The chief of the Senate Judiciary committee has announced that the confirmation hearing for Ketanji Brown Jackson, Joe Biden’s nominee to the U.S. Supreme Court, will begin March 21.
But her background already has returned to haunt her.
Fox News reported she met the two qualifications that Biden demanded, being black and being a woman.
The date for the hearing was announced by Sen. Dick Durbin, D-Ill., who said she’ll answer questions from senators starting that date.
Fox reported, “The first day of the hearing will be limited to statements from each member of the committee, as well as those who will formally introduce Jackson, and Jackson herself. The next two days, Tuesday, March 22 and Wednesday, March 23, will be for senators to question Jackson.”
While Republican senators say they have objections to her record and judicial philosophy, Sen. Ted Cruz, R-Texas, said the GOP won’t go down the same path as Democrats have done recently in launching personal attacks against a nominee.
“Sadly, Senate Democrats have undermined the American people’s confidence in previous judicial confirmation processes with vicious personal smears and unfounded accusations,” Cruz said. “These kinds of shameless attacks demeaned the Senate and made a mockery of our constitutional role in providing advice and consent to the president on nominations.”
Just the News reported one of the issues Jackson may have to handle involves her support for sex offenders.
In fact, she has complained about the “excessiveness” of their punishments.
That came in an article she published – anonymously – back in 1996 in the Harvard Law Review.
She failed to disclose her authorship until the Senate Judiciary Committee asked her to list published writings.
The paper criticized the “excessiveness” of punishments for sex offenders, complaining that could be “unfair and unnecessarily burdensome.”
She wrote, “Even in the face of understandable public outrage over repeat sexual predators, a principled prevention/punishment analysis evaluates the effect of the challenged legislation in a manner that reinforces constitutional safeguards against unfair and unnecessarily burdensome legislative action.”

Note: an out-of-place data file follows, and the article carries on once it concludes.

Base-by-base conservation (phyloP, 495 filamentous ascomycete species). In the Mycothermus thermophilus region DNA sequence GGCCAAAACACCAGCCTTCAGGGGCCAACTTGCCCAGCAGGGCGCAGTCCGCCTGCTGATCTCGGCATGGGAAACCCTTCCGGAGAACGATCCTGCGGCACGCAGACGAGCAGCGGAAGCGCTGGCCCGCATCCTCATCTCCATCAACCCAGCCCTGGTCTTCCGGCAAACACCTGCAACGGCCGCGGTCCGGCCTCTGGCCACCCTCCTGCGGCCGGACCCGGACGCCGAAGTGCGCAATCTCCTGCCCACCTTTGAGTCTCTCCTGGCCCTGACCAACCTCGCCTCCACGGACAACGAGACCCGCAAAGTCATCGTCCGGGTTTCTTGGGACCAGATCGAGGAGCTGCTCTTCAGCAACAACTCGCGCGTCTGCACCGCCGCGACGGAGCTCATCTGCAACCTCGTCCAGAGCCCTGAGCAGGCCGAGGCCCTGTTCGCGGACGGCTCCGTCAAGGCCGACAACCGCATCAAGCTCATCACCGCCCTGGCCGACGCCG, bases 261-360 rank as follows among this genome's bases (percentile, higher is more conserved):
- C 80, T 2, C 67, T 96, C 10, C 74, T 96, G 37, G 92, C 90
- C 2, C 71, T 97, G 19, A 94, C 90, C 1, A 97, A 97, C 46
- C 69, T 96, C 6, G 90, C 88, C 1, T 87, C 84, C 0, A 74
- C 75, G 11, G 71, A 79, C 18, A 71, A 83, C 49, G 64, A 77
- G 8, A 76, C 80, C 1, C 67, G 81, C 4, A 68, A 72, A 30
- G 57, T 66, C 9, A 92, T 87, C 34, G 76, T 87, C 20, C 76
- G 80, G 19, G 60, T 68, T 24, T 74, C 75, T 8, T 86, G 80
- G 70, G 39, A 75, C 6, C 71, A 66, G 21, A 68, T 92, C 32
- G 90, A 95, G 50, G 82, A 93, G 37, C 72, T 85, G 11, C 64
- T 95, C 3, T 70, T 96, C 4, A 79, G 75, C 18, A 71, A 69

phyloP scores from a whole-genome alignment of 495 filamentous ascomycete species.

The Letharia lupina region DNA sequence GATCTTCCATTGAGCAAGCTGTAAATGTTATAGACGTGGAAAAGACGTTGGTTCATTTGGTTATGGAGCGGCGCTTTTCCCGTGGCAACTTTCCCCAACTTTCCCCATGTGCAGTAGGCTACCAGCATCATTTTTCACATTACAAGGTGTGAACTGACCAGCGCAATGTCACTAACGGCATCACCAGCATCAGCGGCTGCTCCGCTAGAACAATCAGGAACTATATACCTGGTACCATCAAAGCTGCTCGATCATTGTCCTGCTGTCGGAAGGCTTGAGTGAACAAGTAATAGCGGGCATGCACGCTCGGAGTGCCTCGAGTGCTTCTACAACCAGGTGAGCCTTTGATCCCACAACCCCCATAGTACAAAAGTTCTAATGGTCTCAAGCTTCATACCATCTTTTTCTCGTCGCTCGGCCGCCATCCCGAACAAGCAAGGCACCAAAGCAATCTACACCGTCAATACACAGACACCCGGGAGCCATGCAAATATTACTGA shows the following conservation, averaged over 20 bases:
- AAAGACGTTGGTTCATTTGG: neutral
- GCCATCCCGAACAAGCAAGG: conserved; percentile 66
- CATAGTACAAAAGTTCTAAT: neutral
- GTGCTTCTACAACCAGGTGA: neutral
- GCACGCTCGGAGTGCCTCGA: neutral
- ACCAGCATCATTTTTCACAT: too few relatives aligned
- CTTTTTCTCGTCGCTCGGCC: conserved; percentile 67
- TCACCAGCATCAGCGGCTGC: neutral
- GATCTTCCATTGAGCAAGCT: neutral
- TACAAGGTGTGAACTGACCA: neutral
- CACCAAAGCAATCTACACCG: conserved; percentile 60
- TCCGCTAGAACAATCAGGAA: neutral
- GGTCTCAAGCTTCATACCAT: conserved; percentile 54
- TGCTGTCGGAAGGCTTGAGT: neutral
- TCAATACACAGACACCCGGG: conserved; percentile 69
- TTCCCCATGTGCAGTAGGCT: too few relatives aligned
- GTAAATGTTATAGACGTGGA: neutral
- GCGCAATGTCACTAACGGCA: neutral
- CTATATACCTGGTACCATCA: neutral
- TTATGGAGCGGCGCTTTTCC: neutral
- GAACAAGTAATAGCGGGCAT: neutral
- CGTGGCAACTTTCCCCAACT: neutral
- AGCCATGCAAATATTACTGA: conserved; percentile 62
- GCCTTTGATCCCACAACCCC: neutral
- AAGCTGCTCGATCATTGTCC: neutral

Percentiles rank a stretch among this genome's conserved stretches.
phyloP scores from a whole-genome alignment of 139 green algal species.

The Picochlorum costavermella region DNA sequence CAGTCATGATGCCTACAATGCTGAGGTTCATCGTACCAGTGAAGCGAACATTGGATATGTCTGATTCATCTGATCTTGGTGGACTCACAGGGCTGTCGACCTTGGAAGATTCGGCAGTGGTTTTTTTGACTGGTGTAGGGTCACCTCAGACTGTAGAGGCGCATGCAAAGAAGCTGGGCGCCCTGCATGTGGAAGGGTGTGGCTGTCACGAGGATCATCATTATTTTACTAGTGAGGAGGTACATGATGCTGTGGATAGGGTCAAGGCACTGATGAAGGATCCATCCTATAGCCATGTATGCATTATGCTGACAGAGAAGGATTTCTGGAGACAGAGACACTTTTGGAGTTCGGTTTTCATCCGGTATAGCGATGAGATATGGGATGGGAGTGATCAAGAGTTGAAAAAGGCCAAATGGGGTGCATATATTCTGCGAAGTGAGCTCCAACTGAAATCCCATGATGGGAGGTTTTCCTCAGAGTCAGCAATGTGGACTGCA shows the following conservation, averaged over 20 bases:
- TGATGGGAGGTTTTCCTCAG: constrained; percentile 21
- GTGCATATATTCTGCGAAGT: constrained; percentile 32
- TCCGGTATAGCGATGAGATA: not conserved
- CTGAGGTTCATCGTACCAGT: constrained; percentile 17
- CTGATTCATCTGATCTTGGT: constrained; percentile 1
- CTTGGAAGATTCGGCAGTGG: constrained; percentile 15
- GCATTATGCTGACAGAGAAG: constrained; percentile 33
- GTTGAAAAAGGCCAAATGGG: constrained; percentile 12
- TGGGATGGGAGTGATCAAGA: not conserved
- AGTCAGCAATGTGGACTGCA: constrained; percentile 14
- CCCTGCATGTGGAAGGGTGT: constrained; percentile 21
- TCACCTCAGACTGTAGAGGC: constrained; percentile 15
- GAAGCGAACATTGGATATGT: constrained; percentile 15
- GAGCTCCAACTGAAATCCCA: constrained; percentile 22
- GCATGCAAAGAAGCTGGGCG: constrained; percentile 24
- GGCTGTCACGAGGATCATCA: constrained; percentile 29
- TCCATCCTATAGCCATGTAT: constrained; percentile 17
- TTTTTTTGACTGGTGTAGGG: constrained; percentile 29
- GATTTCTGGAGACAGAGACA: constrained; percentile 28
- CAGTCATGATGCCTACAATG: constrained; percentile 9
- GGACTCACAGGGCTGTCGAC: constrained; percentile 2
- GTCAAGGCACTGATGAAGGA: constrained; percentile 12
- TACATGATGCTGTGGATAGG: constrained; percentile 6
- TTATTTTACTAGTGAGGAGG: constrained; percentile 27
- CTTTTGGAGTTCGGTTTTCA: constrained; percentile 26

Another issue that could arise, according to a report in the Washington Free Beacon, is that she “shielded one of Hillary Clinton’s top State Department aides from scrutiny about his use of a personal email account to conduct official business.”
Jackson in 2015 denied Gawker’s request for details about press aide Philippe Reines’s stewardship of the account in the context of a Freedom of Information fight, the report explained.
The publication had sought emails Reines traded with dozens of media outlets, but Jackson blocked the move, while claiming there was no proof that Reines acted in “bad faith” by using a personal email address.
The report explained, “Like Clinton, Reines often communicated with the press via a personal email account. That meant his communiqués were not preserved on State Department systems. When Gawker filed a FOIA request for Reines’s emails in September 2012, State Department officials were thus unable to turn up responsive records, prompting the lawsuit.”
It was Hillary Clinton’s email scandal over the same issue that erupted during the 2016 election campaign and likely contributed to her becoming a two-time loser in the race to become president.
Jackson’s protection of the Clinton acolyte came when she claimed the State Department had no obligation under FOIA “to solicit or produce” documents held by a former official.
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